- - Wednesday, June 15, 2016

As told in the Gospel of Mark, the air that day was thick with emotion and excitement … excitement because of what had just occurred before the eyes of the crowd, emotion so strong no one dared speak as word came to the father that his young daughter had just died.

Such a contrast of jubilation and sorrow. The woman standing before the rabbi had just been healed completely of a disease she had long battled, even to the point of destitution.

The father, a religious elder no less, stood helpless and hopeless as his future and his hopes were dashed to pieces as the messenger’s words took hold of his heart: “Your daughter is dead.”

As the father steadied himself and his eyes met the rabbi’s, he heard some people say, “Let’s not trouble the rabbi any longer.”

And before he could even respond, the comforting words of the Nazarene landed clearly in his heart “Do not be afraid; only believe.” (Mark 5:36)

For dads past, present and future, we each know the challenges, fears and overwhelming concerns we have for our children and their futures.

We would fight — even die, if necessary — for their safety and well-being, and yet at times we struggle to know how to do it right, how to make the right choices, and how to be the fatherly influence we need to be.

Then those words of the Rabbi speak through the ages to us all “Do not be afraid; only believe.”

The father’s name was Jarius, the rabbi’s name, Jesus.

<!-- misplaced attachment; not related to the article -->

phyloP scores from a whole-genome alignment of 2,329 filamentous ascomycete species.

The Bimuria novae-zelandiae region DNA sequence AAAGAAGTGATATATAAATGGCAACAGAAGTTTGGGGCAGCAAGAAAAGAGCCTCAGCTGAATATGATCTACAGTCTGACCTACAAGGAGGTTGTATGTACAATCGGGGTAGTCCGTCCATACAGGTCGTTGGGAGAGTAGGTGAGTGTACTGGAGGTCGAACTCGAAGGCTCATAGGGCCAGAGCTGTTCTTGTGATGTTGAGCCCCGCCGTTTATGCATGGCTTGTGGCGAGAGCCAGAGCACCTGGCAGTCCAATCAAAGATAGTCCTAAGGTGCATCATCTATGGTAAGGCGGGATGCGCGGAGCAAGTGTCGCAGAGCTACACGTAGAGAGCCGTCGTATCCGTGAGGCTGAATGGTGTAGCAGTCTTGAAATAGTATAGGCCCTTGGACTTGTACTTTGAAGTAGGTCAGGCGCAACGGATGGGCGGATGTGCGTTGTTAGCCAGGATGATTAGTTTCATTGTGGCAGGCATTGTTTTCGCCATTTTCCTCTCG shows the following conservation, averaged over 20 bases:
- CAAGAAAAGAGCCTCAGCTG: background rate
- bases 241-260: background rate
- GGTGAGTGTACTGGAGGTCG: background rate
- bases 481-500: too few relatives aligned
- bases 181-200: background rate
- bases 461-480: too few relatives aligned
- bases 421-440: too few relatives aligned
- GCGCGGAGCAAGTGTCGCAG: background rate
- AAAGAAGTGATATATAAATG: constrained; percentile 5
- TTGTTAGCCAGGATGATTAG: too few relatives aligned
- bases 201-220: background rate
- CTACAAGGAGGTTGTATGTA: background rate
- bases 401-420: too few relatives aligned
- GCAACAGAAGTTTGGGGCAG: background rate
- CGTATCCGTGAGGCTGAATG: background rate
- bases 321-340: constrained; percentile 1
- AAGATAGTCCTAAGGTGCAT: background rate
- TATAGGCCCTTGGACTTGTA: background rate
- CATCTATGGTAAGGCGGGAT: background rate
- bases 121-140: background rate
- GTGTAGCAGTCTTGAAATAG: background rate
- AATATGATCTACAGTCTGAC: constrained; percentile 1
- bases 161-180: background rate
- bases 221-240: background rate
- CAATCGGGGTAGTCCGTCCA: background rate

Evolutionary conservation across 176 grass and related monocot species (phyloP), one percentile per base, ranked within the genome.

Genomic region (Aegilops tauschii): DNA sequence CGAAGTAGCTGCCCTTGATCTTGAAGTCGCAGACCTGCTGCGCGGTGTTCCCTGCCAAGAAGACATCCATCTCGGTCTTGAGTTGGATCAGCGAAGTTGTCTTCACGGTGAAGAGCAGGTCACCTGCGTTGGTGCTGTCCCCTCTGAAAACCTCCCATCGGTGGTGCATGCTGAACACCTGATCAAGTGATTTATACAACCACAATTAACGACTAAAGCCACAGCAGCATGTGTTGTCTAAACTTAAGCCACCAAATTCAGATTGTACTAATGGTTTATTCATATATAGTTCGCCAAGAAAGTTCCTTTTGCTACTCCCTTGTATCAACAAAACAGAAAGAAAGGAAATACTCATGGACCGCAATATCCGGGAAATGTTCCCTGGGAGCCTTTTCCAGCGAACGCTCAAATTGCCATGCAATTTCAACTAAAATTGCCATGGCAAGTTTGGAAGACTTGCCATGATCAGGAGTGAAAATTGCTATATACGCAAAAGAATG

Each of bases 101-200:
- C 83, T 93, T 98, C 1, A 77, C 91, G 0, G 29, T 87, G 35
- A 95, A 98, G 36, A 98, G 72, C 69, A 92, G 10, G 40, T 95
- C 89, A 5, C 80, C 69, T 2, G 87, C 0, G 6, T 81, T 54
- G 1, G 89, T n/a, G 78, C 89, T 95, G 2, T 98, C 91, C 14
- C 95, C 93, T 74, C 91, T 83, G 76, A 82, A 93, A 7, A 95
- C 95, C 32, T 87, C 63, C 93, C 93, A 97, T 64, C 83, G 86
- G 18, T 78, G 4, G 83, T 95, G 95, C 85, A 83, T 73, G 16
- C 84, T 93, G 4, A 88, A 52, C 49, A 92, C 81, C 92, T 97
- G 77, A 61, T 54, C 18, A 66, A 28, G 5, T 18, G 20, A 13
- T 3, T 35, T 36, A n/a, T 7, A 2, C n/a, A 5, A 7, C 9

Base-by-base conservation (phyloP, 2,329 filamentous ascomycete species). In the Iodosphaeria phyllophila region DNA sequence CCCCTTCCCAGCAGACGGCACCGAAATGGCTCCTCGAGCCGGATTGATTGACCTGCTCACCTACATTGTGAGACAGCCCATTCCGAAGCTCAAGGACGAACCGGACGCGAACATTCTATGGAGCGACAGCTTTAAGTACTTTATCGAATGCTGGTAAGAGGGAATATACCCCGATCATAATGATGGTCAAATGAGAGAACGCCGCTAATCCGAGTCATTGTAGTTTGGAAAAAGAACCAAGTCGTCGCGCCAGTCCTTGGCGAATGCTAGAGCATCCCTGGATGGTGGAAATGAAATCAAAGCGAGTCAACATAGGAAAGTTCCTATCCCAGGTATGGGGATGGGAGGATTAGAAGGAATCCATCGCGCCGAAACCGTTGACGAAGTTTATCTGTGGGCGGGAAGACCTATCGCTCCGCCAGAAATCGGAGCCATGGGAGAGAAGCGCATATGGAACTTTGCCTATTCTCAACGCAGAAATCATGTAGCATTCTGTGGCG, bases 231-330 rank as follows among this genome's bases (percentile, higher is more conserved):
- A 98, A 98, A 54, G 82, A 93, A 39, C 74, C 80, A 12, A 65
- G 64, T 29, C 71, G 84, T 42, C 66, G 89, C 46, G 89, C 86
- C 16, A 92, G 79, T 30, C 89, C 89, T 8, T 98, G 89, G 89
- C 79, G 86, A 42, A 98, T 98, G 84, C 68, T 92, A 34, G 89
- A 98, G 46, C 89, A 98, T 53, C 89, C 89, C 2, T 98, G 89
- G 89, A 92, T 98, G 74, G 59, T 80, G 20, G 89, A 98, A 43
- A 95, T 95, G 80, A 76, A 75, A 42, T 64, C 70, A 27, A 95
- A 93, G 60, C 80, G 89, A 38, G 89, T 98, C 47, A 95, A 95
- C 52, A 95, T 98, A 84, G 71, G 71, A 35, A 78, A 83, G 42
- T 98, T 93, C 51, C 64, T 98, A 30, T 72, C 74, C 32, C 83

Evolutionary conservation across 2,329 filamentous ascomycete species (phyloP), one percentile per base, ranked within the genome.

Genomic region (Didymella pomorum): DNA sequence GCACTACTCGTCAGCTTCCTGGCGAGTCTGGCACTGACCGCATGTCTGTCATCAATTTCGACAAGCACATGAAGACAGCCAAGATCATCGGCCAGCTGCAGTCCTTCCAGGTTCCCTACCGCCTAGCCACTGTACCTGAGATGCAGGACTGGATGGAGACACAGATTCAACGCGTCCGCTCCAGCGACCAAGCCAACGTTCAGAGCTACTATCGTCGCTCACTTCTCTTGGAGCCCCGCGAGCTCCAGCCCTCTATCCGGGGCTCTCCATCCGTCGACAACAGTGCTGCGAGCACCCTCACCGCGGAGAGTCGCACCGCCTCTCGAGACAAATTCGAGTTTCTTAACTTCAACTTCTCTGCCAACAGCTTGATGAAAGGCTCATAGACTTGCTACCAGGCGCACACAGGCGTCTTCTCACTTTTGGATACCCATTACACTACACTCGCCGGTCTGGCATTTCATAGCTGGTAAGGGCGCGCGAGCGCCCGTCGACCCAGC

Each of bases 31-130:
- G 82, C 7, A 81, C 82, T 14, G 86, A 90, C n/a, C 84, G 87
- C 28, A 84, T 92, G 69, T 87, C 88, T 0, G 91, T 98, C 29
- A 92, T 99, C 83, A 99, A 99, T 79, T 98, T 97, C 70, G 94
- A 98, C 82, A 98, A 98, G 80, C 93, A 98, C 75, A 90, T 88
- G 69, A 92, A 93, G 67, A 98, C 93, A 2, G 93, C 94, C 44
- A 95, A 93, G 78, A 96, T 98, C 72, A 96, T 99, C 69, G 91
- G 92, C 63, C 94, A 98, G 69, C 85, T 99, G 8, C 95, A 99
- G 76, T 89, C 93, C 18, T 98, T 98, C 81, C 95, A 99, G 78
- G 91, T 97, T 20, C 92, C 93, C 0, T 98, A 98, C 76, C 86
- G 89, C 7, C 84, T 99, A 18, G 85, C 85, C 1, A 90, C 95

We are not privy to the little girl’s name, nor are we told what kind of a girl, woman or mother she grew up to be, but what we do know is this: She did grow up because Jesus came to her home and healed her. And more importantly for us dads, we know a few more key pieces of information: We know what she saw when she came to and looked into the face of her father. When she opened her eyes and looked at her daddy, she saw that he was not ashamed to seek out Jesus.

Dads, let your babies know there are some things you cannot do but show them that you have faith in the one you say you serve, faith in the one you go to church to worship and sing about. Let them hear you calling out on the name of the Lord, and not just in church! As a father, I must be a seeker of Him a seeker of God’s wisdom, strength and guidance.

The second thing I want you to notice: The young daughter saw that her father was not ashamed to express his love toward her. He loved his little girl, and this love said, “I do what I have to do, go where I have to go to see that you’re made whole.”

We don’t know how long she lived, but I do believe that there was not a day that went by that this girl didn’t know or think, “I’m alive today because of my daddy’s love for me!”

For our family, a moment of truth came nine years ago, on June 30th, as I recall, and a Saturday, to be exact. The moment of truth was the moment she had been waiting for all her life. As the chapel doors swung open wide before us, to the sound of the Wedding March, my precious Stephanie looked at me and said, “Daddy, I want my marriage to be just like yours and Mommy’s.”

We’ve have our ups and downs like everybody, but we always loved the Lord together and each other, and you know what? Stephanie was watching. My wife Terri and I didn’t always agree but Stephanie was watching.

We faced heartache and loss, we laughed and cried, we did our best to honor God and each other; that was our vow before God and she was watching. They all are!

Pastor Tim Throckmorton leads Crossroads Church in Circleville, Ohio, and is an official on several ministry and civic boards, including the board of directors of the Family Policy Council of Ohio. A writer and radio commentator, he released a DVD project in 2010 called, “Lest We Forget,” a study of America’s godly heritage.

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